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So who's telling the truth? City Hall contenders focus fire on trust game


The three main candidates were greeted with cheers, amused booing – and some mooing. Later on the BNP candidate registered his protest at not being on the platform. He had a very Italian accent (is the party at risk of confusing its supporters?).

We had heckling, yelling, laughter, talented abuse, clever needling and just the right amount of quiet listening. It was a full hall, a lively evening, a terrific evening for London politics.

"He's not telling the truth; he knows he's not telling the truth." Who said that? They all did, at one point. Ringmaster Clive Anderson – to whom the good humoured tenor of the debate was largely due – summed up two claims with the words, "I don't know who to trust."

There was – according to Ken – Boris' disastrous record on crime, transport, environment, investment. While according to Boris, there was Ken's relentless mendacity.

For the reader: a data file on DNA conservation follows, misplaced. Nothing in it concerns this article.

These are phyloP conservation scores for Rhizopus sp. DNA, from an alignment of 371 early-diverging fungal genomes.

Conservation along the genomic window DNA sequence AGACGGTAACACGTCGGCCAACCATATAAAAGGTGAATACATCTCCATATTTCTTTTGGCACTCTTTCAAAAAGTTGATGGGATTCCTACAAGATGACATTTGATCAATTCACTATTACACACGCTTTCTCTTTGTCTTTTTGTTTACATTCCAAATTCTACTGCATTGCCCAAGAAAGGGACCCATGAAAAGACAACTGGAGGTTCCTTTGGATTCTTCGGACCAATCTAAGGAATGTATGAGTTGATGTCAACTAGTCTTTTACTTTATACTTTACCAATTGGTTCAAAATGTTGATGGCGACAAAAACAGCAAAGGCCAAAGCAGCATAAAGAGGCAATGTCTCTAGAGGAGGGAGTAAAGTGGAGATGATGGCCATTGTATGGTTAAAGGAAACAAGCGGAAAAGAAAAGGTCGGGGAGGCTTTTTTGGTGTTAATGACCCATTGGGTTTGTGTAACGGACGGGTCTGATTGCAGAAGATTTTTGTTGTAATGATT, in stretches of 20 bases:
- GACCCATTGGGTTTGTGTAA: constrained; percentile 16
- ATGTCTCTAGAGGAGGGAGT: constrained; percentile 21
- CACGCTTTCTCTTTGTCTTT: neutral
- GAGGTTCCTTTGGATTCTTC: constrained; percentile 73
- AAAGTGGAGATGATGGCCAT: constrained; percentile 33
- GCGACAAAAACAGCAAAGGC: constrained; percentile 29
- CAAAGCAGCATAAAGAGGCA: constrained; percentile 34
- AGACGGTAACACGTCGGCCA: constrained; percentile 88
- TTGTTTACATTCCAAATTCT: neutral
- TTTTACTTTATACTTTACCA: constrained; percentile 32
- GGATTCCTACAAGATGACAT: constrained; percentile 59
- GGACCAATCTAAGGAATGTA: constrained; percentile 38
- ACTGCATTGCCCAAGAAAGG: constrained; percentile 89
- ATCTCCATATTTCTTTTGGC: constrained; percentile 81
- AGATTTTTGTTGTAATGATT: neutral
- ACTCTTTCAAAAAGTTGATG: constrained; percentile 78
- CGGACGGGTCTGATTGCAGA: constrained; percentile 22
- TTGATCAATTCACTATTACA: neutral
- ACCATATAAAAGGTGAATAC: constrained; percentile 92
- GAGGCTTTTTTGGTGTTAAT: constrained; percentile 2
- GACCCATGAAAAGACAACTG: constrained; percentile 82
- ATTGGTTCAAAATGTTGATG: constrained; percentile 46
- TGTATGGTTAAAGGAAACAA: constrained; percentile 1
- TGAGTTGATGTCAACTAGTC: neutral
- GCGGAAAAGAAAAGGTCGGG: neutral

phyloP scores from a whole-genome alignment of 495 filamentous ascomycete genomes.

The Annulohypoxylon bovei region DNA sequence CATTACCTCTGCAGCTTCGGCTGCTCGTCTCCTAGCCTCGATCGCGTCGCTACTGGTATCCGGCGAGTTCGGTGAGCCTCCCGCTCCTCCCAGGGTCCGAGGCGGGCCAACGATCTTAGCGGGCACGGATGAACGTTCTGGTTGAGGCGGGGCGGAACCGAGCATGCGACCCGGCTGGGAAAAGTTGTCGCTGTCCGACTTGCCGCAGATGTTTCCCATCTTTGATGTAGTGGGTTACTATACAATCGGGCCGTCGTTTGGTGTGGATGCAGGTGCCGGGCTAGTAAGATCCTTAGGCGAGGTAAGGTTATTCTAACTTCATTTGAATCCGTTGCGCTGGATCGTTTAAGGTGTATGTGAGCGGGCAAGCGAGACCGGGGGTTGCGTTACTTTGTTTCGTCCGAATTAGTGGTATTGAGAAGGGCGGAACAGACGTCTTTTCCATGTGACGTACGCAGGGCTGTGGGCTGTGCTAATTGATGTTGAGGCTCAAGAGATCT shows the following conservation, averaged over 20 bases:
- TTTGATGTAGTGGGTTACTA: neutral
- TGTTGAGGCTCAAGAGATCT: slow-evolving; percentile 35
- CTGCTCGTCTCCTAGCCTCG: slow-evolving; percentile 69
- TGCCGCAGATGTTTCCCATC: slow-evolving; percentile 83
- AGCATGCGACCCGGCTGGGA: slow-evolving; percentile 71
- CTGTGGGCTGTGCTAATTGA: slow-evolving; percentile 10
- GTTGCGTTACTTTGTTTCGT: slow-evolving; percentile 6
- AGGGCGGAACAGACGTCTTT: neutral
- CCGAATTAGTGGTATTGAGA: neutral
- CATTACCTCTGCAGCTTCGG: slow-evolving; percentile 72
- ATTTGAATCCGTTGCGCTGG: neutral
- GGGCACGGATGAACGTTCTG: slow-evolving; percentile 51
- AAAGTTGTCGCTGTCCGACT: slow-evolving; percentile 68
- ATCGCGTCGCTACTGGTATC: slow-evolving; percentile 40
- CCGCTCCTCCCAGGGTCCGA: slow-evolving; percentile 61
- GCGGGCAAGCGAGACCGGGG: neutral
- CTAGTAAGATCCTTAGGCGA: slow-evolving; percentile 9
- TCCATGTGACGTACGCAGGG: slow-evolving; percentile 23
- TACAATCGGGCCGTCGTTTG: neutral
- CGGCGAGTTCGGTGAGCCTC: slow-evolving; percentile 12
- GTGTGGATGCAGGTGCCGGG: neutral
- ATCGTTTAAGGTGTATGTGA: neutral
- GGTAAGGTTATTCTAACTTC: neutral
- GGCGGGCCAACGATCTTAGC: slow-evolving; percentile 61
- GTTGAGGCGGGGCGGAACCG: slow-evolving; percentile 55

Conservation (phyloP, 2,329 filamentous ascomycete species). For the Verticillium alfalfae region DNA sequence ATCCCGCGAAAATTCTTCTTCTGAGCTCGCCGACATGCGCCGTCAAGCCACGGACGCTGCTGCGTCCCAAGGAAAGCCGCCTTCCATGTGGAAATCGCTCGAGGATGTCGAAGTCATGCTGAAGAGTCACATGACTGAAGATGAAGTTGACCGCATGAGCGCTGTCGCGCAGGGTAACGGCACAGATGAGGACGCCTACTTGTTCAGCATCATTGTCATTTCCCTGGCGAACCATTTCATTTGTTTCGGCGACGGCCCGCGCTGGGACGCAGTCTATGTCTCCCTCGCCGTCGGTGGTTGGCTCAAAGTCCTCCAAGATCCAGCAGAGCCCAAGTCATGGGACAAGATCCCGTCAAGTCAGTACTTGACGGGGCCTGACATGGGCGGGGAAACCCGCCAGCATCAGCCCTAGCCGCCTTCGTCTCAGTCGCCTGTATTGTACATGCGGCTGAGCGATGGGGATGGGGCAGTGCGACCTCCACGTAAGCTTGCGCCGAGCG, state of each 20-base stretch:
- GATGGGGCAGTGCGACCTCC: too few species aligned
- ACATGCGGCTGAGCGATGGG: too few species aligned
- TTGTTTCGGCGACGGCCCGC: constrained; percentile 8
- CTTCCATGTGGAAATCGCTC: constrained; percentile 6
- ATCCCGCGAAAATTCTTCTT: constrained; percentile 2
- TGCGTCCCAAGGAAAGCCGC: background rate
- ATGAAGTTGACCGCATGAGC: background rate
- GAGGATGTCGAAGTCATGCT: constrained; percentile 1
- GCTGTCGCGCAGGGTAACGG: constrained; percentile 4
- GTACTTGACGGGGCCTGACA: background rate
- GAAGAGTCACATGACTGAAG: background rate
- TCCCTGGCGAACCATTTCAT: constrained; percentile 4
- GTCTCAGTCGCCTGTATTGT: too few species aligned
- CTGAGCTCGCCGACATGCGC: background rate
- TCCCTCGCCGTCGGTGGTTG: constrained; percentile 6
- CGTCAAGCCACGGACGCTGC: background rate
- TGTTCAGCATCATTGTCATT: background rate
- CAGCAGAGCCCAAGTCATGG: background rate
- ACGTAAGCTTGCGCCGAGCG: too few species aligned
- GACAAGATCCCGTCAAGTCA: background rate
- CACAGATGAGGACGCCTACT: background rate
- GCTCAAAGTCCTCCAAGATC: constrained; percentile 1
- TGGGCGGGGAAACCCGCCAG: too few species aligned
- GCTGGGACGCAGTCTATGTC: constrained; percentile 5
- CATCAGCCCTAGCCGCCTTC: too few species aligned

Ken said he brought down tube crime; Boris said tube crime had gone up 521 per cent. Both were fighting their reputation – in Boris's case earnest, serious, and a bit boring as befits a man with "a nine-point plan".

Ken went so far as to challenge Clive Anderson to a press-up competition. That's not quite wise for a winning candidate. But judging by the audience reaction Ken isn't getting back into the mayoralty.

A number of good ideas. Brian Paddick is going to offer a one-hour bus pass and take senior policemen's perks away (will he stop drawing the £64,000 police pension we're paying him?). Ken is going to get wholesale energy prices for domestic users.

Ken's best lines were all about Boris; his biggest applause was quoting the Mayor declining to come back to London "because it would be rewarding the rioters".

The best lines about Ken came from our good-humoured compere who pressed him pleasantly but with fearsome clarity about his tax affairs. The hall broke into growling, rumbling, moblike muttering, punctuated with exclamations of disgust.